Life insurance rates have just fallen to their lowest level in years. This is excellent news for people who are looking to buy term life insurance or any policy where maximizing death benefit for the lowest cost is the primary goal.
Why are life insurance rates at a low?
It is not difficult to pinpoint what led to the change. Individual life expectancy has steadily increased for decades, having a profound effect on life insurance company financials. In the United States, mortality rates have decreased with roughly 1 or 2 percent per year beginning with 1990. Improvements in mortality rates account for lower expected rates.
It is not good news for Indexed Universal Life (IUL) policies
While insurance premiums cost less in the current fiscal year, it is not all good news. According to the experts at The Yale Tribune, there will be adjustments in the application of the MEC rule. If the funding exceeds federal tax law limits, the life insurance policy is not considered valid anymore. MEC testing will thus be disadvantageous for Indexed Universal Life Insurance (IUL) policies designed to maximize cash value by minimizing the death benefit and associated fees.
What does this mean? Well, the person who owns the insurance policy must carry more death benefits regardless for any given amount of premium attached to the life insurance policy. The death benefits refer to the amount that will be paid on a tax-free basis to the policy beneficiary the moment that the insured person passes away. The amount of death benefit corresponds directly to the amount of fees in an IUL policy. This can potentially ruin someone’s retirement.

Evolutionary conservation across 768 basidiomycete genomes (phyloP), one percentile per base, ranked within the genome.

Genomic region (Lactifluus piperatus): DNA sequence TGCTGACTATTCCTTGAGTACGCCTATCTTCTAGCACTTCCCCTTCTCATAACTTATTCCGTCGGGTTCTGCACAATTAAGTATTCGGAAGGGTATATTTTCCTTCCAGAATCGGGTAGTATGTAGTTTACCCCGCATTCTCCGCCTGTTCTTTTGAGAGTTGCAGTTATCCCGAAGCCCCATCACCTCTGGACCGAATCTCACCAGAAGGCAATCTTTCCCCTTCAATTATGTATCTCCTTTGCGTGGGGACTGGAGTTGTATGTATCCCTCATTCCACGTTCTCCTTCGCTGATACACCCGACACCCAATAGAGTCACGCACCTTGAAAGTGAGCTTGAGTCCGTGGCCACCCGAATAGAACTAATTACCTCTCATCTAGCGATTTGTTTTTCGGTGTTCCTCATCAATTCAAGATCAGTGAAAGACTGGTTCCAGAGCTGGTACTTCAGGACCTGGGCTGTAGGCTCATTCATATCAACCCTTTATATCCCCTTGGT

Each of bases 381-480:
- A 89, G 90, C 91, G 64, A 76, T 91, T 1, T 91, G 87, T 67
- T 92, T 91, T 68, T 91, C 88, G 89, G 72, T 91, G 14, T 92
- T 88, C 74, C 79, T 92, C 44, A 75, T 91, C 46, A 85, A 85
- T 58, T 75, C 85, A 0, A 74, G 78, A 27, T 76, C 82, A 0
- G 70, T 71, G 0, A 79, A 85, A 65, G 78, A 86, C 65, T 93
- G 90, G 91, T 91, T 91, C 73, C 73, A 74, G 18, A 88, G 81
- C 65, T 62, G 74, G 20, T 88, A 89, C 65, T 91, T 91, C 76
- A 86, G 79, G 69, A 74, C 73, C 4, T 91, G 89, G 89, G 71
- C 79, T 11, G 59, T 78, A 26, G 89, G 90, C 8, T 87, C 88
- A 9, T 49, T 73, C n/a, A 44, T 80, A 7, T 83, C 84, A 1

A few thoughts on Indexed Universal Life (IUL) insurance
An IUL policy is designed so as to help a person maximize cash value and generate tax-free income for retirement. There are alternatives to this insurance policy. So, it is worth taking the time to understand all the pros and cons of indexed universal life (IUL) insurance.
- Bigger potential returns – The policy holder gains exposure to equity indexes upside without having to incur market losses. Ideally, the surrender value grows over time outrunning the fees, and the person can take out an insurance policy loan.
- Flexible premiums – The policyholder can pay more or less every month unlike other types of insurance policies that have rigid premium structures. With Indexed Universal Life they can customize the policy premiums to their ongoing cash flows.
- No required distributions – It is not required to take annual minimum distributions. He policyholder can leave the fund in the account. The cash amount grows tax deferred and the person is not obliged to take out money.
- Growth restriction – In spite of the growth potential associated with indexed universal life insurance, there is a limit to how much a person can earn. It may not be possible for a person to attain their profit goal.
- The total cost paid may not outweigh the downsides – It might be a good idea to consider alternative investment ideas.
Not everyone is better off with such an insurance policy. It is important to carefully consider the pros and cons of IUL before making a final decision. The life insurance policy is as unique as the person who owns it.